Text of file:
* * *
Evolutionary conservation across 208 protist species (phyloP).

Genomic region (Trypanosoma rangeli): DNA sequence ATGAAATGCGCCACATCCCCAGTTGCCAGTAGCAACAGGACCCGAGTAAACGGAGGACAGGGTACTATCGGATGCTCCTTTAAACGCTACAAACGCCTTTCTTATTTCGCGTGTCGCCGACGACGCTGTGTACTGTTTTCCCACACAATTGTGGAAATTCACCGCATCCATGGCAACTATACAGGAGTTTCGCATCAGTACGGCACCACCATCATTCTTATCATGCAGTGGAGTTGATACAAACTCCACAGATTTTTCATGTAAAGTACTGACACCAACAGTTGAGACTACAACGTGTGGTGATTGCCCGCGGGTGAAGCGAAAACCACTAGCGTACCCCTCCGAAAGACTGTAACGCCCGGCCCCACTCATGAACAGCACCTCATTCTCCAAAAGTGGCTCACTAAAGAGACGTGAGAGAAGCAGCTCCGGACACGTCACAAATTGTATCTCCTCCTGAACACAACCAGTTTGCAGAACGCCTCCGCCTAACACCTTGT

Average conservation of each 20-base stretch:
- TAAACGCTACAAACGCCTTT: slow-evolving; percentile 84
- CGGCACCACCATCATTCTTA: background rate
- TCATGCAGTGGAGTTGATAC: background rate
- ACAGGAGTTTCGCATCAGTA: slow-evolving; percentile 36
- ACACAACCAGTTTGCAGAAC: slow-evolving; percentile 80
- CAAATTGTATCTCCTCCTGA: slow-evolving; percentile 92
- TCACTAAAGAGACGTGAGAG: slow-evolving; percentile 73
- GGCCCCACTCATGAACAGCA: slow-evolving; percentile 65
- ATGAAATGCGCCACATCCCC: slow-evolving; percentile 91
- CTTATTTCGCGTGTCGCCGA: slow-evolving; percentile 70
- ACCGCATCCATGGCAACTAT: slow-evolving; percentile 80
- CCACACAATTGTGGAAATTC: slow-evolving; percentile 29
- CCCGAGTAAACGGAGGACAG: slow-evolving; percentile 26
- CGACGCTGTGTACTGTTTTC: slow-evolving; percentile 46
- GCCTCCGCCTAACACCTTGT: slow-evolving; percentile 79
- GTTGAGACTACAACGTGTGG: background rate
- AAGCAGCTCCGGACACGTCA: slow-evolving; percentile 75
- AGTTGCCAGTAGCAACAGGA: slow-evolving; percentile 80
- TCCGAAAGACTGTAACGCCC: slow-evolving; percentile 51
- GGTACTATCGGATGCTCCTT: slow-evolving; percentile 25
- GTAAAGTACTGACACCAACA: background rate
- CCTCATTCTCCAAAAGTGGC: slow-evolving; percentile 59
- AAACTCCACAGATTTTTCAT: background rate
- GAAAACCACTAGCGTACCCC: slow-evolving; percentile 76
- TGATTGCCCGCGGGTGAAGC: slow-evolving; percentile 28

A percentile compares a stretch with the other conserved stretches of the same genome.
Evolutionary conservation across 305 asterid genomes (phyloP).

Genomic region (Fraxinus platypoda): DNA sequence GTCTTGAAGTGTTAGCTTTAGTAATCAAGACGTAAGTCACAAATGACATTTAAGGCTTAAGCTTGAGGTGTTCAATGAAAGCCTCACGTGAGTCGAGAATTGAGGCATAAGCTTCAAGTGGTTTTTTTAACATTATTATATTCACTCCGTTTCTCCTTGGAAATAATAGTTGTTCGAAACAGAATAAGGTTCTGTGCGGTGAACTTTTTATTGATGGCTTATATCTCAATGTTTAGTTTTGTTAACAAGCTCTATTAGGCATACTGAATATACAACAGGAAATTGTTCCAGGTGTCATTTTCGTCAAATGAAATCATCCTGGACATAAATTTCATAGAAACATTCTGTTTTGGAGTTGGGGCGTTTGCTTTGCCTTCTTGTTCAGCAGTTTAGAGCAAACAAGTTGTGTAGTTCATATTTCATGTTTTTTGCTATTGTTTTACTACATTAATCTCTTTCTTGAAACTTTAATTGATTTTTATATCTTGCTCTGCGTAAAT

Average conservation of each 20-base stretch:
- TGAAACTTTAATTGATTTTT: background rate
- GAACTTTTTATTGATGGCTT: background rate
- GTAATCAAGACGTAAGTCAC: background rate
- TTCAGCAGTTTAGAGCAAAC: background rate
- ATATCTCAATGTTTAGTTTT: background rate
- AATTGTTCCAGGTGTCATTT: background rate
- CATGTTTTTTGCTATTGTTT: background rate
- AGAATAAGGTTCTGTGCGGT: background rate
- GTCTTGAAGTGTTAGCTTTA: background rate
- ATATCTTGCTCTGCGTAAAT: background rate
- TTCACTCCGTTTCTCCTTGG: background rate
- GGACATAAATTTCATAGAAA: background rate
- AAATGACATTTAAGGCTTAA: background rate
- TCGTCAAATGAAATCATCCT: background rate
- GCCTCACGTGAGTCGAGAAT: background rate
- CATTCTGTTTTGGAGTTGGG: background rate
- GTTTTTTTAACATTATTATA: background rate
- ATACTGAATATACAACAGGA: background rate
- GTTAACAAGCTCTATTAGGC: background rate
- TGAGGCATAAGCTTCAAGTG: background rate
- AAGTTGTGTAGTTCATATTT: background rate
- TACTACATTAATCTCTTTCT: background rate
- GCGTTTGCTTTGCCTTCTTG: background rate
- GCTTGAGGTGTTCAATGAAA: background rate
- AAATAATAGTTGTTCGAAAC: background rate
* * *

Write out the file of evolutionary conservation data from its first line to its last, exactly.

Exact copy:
Evolutionary conservation across 208 protist species (phyloP).

Genomic region (Trypanosoma rangeli): DNA sequence ATGAAATGCGCCACATCCCCAGTTGCCAGTAGCAACAGGACCCGAGTAAACGGAGGACAGGGTACTATCGGATGCTCCTTTAAACGCTACAAACGCCTTTCTTATTTCGCGTGTCGCCGACGACGCTGTGTACTGTTTTCCCACACAATTGTGGAAATTCACCGCATCCATGGCAACTATACAGGAGTTTCGCATCAGTACGGCACCACCATCATTCTTATCATGCAGTGGAGTTGATACAAACTCCACAGATTTTTCATGTAAAGTACTGACACCAACAGTTGAGACTACAACGTGTGGTGATTGCCCGCGGGTGAAGCGAAAACCACTAGCGTACCCCTCCGAAAGACTGTAACGCCCGGCCCCACTCATGAACAGCACCTCATTCTCCAAAAGTGGCTCACTAAAGAGACGTGAGAGAAGCAGCTCCGGACACGTCACAAATTGTATCTCCTCCTGAACACAACCAGTTTGCAGAACGCCTCCGCCTAACACCTTGT

Average conservation of each 20-base stretch:
- TAAACGCTACAAACGCCTTT: slow-evolving; percentile 84
- CGGCACCACCATCATTCTTA: background rate
- TCATGCAGTGGAGTTGATAC: background rate
- ACAGGAGTTTCGCATCAGTA: slow-evolving; percentile 36
- ACACAACCAGTTTGCAGAAC: slow-evolving; percentile 80
- CAAATTGTATCTCCTCCTGA: slow-evolving; percentile 92
- TCACTAAAGAGACGTGAGAG: slow-evolving; percentile 73
- GGCCCCACTCATGAACAGCA: slow-evolving; percentile 65
- ATGAAATGCGCCACATCCCC: slow-evolving; percentile 91
- CTTATTTCGCGTGTCGCCGA: slow-evolving; percentile 70
- ACCGCATCCATGGCAACTAT: slow-evolving; percentile 80
- CCACACAATTGTGGAAATTC: slow-evolving; percentile 29
- CCCGAGTAAACGGAGGACAG: slow-evolving; percentile 26
- CGACGCTGTGTACTGTTTTC: slow-evolving; percentile 46
- GCCTCCGCCTAACACCTTGT: slow-evolving; percentile 79
- GTTGAGACTACAACGTGTGG: background rate
- AAGCAGCTCCGGACACGTCA: slow-evolving; percentile 75
- AGTTGCCAGTAGCAACAGGA: slow-evolving; percentile 80
- TCCGAAAGACTGTAACGCCC: slow-evolving; percentile 51
- GGTACTATCGGATGCTCCTT: slow-evolving; percentile 25
- GTAAAGTACTGACACCAACA: background rate
- CCTCATTCTCCAAAAGTGGC: slow-evolving; percentile 59
- AAACTCCACAGATTTTTCAT: background rate
- GAAAACCACTAGCGTACCCC: slow-evolving; percentile 76
- TGATTGCCCGCGGGTGAAGC: slow-evolving; percentile 28

A percentile compares a stretch with the other conserved stretches of the same genome.
Evolutionary conservation across 305 asterid genomes (phyloP).

Genomic region (Fraxinus platypoda): DNA sequence GTCTTGAAGTGTTAGCTTTAGTAATCAAGACGTAAGTCACAAATGACATTTAAGGCTTAAGCTTGAGGTGTTCAATGAAAGCCTCACGTGAGTCGAGAATTGAGGCATAAGCTTCAAGTGGTTTTTTTAACATTATTATATTCACTCCGTTTCTCCTTGGAAATAATAGTTGTTCGAAACAGAATAAGGTTCTGTGCGGTGAACTTTTTATTGATGGCTTATATCTCAATGTTTAGTTTTGTTAACAAGCTCTATTAGGCATACTGAATATACAACAGGAAATTGTTCCAGGTGTCATTTTCGTCAAATGAAATCATCCTGGACATAAATTTCATAGAAACATTCTGTTTTGGAGTTGGGGCGTTTGCTTTGCCTTCTTGTTCAGCAGTTTAGAGCAAACAAGTTGTGTAGTTCATATTTCATGTTTTTTGCTATTGTTTTACTACATTAATCTCTTTCTTGAAACTTTAATTGATTTTTATATCTTGCTCTGCGTAAAT

Average conservation of each 20-base stretch:
- TGAAACTTTAATTGATTTTT: background rate
- GAACTTTTTATTGATGGCTT: background rate
- GTAATCAAGACGTAAGTCAC: background rate
- TTCAGCAGTTTAGAGCAAAC: background rate
- ATATCTCAATGTTTAGTTTT: background rate
- AATTGTTCCAGGTGTCATTT: background rate
- CATGTTTTTTGCTATTGTTT: background rate
- AGAATAAGGTTCTGTGCGGT: background rate
- GTCTTGAAGTGTTAGCTTTA: background rate
- ATATCTTGCTCTGCGTAAAT: background rate
- TTCACTCCGTTTCTCCTTGG: background rate
- GGACATAAATTTCATAGAAA: background rate
- AAATGACATTTAAGGCTTAA: background rate
- TCGTCAAATGAAATCATCCT: background rate
- GCCTCACGTGAGTCGAGAAT: background rate
- CATTCTGTTTTGGAGTTGGG: background rate
- GTTTTTTTAACATTATTATA: background rate
- ATACTGAATATACAACAGGA: background rate
- GTTAACAAGCTCTATTAGGC: background rate
- TGAGGCATAAGCTTCAAGTG: background rate
- AAGTTGTGTAGTTCATATTT: background rate
- TACTACATTAATCTCTTTCT: background rate
- GCGTTTGCTTTGCCTTCTTG: background rate
- GCTTGAGGTGTTCAATGAAA: background rate
- AAATAATAGTTGTTCGAAAC: background rate